A Raleigh, NC man will face a court appearance today where he is to be arraigned on murder charges for stepping into his garage and firing a shotgun into a group of people standing outside his home.
A man will appear in court Monday for his connection with Sunday’s fatal shooting of a 20-year-old man.
Around 2:30 a.m., officers with the Raleigh Police Department located a gunshot victim, Kouren-Rodney Bernard Thomas, in the 3500 block of Single Leaf Lane in Raleigh.
Thomas was transported to WakeMed, where he died as a result of his injuries.
Authorities later arrested 39-year-old Chad Cameron Copley, who owns the home.
According to officials, Copley fired a shotgun from inside his garage, striking Thomas. Thomas was outside Copley’s garage when he was shot, authorities say.
“We have a lot of people outside our house yelling and shouting profanities,” said an unspecified 911 caller. “They were showing a firearm, so I fired a warning shot, and somebody got hit.”
Let’s unpack all the ways Chad Cameron Copley (pictured above) screwed up, based on the evidence we know so far.
The first is that he left the relative protection of his home to go into his garage confront a group in the darkness beyond. He put his life at risk, instead of doing the smart thing, which is to call 911 and let officers arriving at the scene handle the issue.
But Copley didn’t do the smart thing.
He went out and confronted the group and they started cursing at him.
Copley then says, “they were showing a firearm.”
He didn’t say they threatened him with it or brandished the weapon, and he didn’t consider it a deadly force threat. If he did, he would have fired at the man pointing the gun and would be at most facing a manslaughter charge.
But Copley—clearly the 911 caller referenced in the story—didn’t claim that he was using his shotgun in lawful self-defense. Copley claims that he fired a “warning shot.”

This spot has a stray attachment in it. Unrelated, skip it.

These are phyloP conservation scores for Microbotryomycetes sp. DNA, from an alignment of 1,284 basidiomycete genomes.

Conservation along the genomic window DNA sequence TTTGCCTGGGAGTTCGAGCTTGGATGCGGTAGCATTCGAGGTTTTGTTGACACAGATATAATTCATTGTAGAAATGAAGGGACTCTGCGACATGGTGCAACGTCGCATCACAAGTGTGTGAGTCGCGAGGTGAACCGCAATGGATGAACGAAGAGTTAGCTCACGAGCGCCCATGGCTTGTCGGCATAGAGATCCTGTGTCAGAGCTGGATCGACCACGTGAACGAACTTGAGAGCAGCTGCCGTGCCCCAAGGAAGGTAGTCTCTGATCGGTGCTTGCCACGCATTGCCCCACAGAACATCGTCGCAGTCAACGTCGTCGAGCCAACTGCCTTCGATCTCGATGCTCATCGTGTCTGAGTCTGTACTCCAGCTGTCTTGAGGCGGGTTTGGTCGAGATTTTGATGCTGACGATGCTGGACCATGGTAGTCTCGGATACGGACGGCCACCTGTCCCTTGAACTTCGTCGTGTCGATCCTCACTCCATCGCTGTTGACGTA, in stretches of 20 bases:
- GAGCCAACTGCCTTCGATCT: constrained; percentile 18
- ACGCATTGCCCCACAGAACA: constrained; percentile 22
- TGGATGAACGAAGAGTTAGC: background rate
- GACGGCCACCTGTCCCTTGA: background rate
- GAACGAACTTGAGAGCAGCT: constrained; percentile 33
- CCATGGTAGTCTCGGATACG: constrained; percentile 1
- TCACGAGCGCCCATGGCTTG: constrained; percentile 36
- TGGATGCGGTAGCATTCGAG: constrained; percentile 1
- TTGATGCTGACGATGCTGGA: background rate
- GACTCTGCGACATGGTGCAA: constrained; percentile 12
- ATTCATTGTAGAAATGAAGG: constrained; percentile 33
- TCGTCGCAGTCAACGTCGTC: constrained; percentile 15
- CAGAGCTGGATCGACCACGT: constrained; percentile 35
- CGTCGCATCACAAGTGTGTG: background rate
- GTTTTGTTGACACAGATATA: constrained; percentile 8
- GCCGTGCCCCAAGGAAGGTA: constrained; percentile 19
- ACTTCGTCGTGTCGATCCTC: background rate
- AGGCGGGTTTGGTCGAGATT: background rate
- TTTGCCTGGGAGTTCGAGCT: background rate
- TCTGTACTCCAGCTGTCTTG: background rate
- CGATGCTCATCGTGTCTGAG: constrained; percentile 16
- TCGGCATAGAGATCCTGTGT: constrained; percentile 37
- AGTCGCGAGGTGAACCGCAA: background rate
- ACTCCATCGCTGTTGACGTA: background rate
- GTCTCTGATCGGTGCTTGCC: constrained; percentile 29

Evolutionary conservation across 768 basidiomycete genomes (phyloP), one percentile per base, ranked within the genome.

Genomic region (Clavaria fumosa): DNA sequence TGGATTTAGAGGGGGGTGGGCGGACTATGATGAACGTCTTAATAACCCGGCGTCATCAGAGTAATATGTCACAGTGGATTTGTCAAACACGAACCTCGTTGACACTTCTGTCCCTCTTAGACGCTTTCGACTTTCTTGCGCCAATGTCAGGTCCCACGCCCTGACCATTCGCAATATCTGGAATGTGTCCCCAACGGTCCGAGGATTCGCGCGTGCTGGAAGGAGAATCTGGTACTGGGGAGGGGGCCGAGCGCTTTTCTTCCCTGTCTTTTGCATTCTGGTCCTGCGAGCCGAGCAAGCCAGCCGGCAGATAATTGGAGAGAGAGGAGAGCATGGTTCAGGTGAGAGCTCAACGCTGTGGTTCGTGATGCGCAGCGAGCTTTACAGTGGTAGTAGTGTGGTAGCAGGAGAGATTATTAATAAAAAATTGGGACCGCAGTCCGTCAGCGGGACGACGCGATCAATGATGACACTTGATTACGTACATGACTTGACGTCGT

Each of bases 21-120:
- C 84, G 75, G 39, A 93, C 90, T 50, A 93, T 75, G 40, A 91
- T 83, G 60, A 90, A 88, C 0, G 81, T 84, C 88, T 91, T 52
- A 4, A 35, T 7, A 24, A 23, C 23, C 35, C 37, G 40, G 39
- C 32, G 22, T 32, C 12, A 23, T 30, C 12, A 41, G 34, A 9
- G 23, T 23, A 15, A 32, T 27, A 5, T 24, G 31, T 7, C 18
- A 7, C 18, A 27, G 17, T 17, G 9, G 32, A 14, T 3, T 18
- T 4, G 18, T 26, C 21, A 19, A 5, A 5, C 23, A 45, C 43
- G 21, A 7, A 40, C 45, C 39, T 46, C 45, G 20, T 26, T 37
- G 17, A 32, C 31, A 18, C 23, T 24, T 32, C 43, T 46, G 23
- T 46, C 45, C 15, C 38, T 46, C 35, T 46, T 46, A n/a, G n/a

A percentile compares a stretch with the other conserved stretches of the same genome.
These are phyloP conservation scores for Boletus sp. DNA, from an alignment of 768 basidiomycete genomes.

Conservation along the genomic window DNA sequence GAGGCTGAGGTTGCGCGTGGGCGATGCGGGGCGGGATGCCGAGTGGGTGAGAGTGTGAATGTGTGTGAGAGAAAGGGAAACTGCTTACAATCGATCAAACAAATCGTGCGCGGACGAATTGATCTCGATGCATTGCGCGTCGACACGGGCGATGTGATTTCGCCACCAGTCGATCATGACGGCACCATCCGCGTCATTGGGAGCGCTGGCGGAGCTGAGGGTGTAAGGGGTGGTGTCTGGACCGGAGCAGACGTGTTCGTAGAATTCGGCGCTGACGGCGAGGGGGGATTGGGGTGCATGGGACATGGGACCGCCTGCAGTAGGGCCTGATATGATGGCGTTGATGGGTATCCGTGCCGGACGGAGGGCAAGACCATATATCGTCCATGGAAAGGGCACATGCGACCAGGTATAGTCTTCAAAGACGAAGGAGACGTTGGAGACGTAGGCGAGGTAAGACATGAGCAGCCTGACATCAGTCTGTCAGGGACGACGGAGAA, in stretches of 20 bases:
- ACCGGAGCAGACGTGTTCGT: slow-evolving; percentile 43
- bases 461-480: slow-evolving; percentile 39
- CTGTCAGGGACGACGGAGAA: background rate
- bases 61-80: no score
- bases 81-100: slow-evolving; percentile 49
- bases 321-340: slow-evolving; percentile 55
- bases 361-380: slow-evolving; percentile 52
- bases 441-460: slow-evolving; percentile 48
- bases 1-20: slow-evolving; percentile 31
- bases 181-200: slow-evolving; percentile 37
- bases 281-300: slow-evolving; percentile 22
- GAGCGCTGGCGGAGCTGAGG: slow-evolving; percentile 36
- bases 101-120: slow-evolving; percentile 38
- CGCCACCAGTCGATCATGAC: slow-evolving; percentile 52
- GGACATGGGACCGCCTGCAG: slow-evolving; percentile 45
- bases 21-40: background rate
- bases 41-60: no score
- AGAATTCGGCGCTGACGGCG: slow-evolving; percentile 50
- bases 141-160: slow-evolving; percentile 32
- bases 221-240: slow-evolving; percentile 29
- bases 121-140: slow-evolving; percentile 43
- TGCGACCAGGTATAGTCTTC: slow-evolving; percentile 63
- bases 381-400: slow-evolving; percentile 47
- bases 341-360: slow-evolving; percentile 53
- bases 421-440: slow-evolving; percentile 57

His “warning shot” struck and killed Kouren-Rodney Bernard Thomas.
Copley appears to have indicted himself with 911 calls that were essentially a confession.
You don’t tell the police that you are going to “secure your neighborhood” and then tell the dispatcher that they “better send police quickly” because you’re about to take the law into your own hands.
You never fire a warning shot. Warning shots are illegal nearly everywhere. You’re either justified in firing a shot in self defense at a violent person, or you aren’t authorized in discharging a firearm at all.
Chad Cameron Copley did not want to wait for law enforcement, took the law into his own hands, was ignorant of the applicable laws, and then discharged a weapon when he got over his head.
Kouren-Rodney Bernard Thomas may have been a jerk taunting Copley. He may have been a spectator. He may have been some guy completely unaware of Copley who just happened to walk by when Copley levelled his shotgun and fired.
All we know for sure is that Copley fired a shot that he did not need to fire, and Thomas is dead as a result.
If you’re going to obtain a firearm, folks, you need to know more than just basic firearms safety and manipulation. You need to know explicitly how the laws of self-defense work in your state, and when you may lawfully use a firearm in self-defense.
Quite frankly, if you own a firearm, haven’t been to a defensive firearms class (no a concealed carry certification class doesn’t count), and haven’t read Andrew Branca’s The Law of Self Defense*, then you’re setting yourself up to potentially be the next Chad Copley.
Get armed, but get trained.
* Disclosure: Andrew Branca, author of The Law of Self Defense, is a Bearing Arms contributor.